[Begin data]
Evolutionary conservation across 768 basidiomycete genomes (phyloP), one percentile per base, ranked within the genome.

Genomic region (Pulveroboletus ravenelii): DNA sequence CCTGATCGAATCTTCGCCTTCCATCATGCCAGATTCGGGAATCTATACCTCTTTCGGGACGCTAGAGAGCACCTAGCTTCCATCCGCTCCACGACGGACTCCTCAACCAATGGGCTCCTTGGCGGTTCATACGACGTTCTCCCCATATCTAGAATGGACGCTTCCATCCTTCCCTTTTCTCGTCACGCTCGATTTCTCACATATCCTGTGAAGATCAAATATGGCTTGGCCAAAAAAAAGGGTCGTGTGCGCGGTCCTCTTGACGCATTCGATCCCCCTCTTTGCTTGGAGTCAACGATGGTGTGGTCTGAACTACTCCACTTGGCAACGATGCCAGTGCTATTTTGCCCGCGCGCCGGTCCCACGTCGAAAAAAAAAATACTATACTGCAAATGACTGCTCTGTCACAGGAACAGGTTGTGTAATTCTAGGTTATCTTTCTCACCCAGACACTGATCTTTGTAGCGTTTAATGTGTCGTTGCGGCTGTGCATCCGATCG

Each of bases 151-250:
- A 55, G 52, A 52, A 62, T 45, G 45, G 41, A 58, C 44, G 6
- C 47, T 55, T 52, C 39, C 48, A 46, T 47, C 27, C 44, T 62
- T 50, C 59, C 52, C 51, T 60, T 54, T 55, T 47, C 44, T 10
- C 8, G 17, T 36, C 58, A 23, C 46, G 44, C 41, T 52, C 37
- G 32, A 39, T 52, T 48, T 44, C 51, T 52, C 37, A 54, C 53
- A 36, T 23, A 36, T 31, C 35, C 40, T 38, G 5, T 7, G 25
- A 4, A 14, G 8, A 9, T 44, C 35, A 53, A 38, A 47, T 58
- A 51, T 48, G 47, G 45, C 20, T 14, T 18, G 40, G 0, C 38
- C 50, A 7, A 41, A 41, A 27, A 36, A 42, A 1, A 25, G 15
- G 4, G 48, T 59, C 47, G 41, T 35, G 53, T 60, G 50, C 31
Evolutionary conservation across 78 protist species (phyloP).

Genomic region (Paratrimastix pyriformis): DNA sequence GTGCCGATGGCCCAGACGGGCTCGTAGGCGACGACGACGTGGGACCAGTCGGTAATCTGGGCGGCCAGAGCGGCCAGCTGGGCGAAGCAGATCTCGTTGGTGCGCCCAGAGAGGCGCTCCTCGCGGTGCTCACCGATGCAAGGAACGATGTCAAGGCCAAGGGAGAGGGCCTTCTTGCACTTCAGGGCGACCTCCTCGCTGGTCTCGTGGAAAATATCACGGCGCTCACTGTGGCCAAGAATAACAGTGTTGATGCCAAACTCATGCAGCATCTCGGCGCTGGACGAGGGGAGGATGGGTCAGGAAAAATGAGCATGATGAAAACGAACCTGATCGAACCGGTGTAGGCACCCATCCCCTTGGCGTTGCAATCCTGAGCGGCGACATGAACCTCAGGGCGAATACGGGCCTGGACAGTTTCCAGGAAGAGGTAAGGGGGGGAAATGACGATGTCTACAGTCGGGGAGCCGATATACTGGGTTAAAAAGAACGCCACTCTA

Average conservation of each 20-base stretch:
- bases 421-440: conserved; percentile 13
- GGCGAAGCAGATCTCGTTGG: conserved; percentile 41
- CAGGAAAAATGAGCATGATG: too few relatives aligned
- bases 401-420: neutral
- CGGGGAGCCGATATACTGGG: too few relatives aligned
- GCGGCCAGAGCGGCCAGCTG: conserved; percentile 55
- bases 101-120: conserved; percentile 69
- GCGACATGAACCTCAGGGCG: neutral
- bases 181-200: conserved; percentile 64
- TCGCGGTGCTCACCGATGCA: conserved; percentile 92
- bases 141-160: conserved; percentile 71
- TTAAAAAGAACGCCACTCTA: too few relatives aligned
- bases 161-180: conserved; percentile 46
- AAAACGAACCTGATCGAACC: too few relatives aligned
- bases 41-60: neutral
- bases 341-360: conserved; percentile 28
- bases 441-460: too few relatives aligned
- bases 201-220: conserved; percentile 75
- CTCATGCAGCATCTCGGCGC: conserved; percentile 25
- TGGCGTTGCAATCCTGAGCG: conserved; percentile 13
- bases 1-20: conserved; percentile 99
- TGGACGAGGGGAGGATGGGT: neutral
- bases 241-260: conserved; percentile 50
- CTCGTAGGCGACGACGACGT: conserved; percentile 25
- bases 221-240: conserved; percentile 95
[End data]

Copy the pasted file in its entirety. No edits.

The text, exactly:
Evolutionary conservation across 768 basidiomycete genomes (phyloP), one percentile per base, ranked within the genome.

Genomic region (Pulveroboletus ravenelii): DNA sequence CCTGATCGAATCTTCGCCTTCCATCATGCCAGATTCGGGAATCTATACCTCTTTCGGGACGCTAGAGAGCACCTAGCTTCCATCCGCTCCACGACGGACTCCTCAACCAATGGGCTCCTTGGCGGTTCATACGACGTTCTCCCCATATCTAGAATGGACGCTTCCATCCTTCCCTTTTCTCGTCACGCTCGATTTCTCACATATCCTGTGAAGATCAAATATGGCTTGGCCAAAAAAAAGGGTCGTGTGCGCGGTCCTCTTGACGCATTCGATCCCCCTCTTTGCTTGGAGTCAACGATGGTGTGGTCTGAACTACTCCACTTGGCAACGATGCCAGTGCTATTTTGCCCGCGCGCCGGTCCCACGTCGAAAAAAAAAATACTATACTGCAAATGACTGCTCTGTCACAGGAACAGGTTGTGTAATTCTAGGTTATCTTTCTCACCCAGACACTGATCTTTGTAGCGTTTAATGTGTCGTTGCGGCTGTGCATCCGATCG

Each of bases 151-250:
- A 55, G 52, A 52, A 62, T 45, G 45, G 41, A 58, C 44, G 6
- C 47, T 55, T 52, C 39, C 48, A 46, T 47, C 27, C 44, T 62
- T 50, C 59, C 52, C 51, T 60, T 54, T 55, T 47, C 44, T 10
- C 8, G 17, T 36, C 58, A 23, C 46, G 44, C 41, T 52, C 37
- G 32, A 39, T 52, T 48, T 44, C 51, T 52, C 37, A 54, C 53
- A 36, T 23, A 36, T 31, C 35, C 40, T 38, G 5, T 7, G 25
- A 4, A 14, G 8, A 9, T 44, C 35, A 53, A 38, A 47, T 58
- A 51, T 48, G 47, G 45, C 20, T 14, T 18, G 40, G 0, C 38
- C 50, A 7, A 41, A 41, A 27, A 36, A 42, A 1, A 25, G 15
- G 4, G 48, T 59, C 47, G 41, T 35, G 53, T 60, G 50, C 31
Evolutionary conservation across 78 protist species (phyloP).

Genomic region (Paratrimastix pyriformis): DNA sequence GTGCCGATGGCCCAGACGGGCTCGTAGGCGACGACGACGTGGGACCAGTCGGTAATCTGGGCGGCCAGAGCGGCCAGCTGGGCGAAGCAGATCTCGTTGGTGCGCCCAGAGAGGCGCTCCTCGCGGTGCTCACCGATGCAAGGAACGATGTCAAGGCCAAGGGAGAGGGCCTTCTTGCACTTCAGGGCGACCTCCTCGCTGGTCTCGTGGAAAATATCACGGCGCTCACTGTGGCCAAGAATAACAGTGTTGATGCCAAACTCATGCAGCATCTCGGCGCTGGACGAGGGGAGGATGGGTCAGGAAAAATGAGCATGATGAAAACGAACCTGATCGAACCGGTGTAGGCACCCATCCCCTTGGCGTTGCAATCCTGAGCGGCGACATGAACCTCAGGGCGAATACGGGCCTGGACAGTTTCCAGGAAGAGGTAAGGGGGGGAAATGACGATGTCTACAGTCGGGGAGCCGATATACTGGGTTAAAAAGAACGCCACTCTA

Average conservation of each 20-base stretch:
- bases 421-440: conserved; percentile 13
- GGCGAAGCAGATCTCGTTGG: conserved; percentile 41
- CAGGAAAAATGAGCATGATG: too few relatives aligned
- bases 401-420: neutral
- CGGGGAGCCGATATACTGGG: too few relatives aligned
- GCGGCCAGAGCGGCCAGCTG: conserved; percentile 55
- bases 101-120: conserved; percentile 69
- GCGACATGAACCTCAGGGCG: neutral
- bases 181-200: conserved; percentile 64
- TCGCGGTGCTCACCGATGCA: conserved; percentile 92
- bases 141-160: conserved; percentile 71
- TTAAAAAGAACGCCACTCTA: too few relatives aligned
- bases 161-180: conserved; percentile 46
- AAAACGAACCTGATCGAACC: too few relatives aligned
- bases 41-60: neutral
- bases 341-360: conserved; percentile 28
- bases 441-460: too few relatives aligned
- bases 201-220: conserved; percentile 75
- CTCATGCAGCATCTCGGCGC: conserved; percentile 25
- TGGCGTTGCAATCCTGAGCG: conserved; percentile 13
- bases 1-20: conserved; percentile 99
- TGGACGAGGGGAGGATGGGT: neutral
- bases 241-260: conserved; percentile 50
- CTCGTAGGCGACGACGACGT: conserved; percentile 25
- bases 221-240: conserved; percentile 95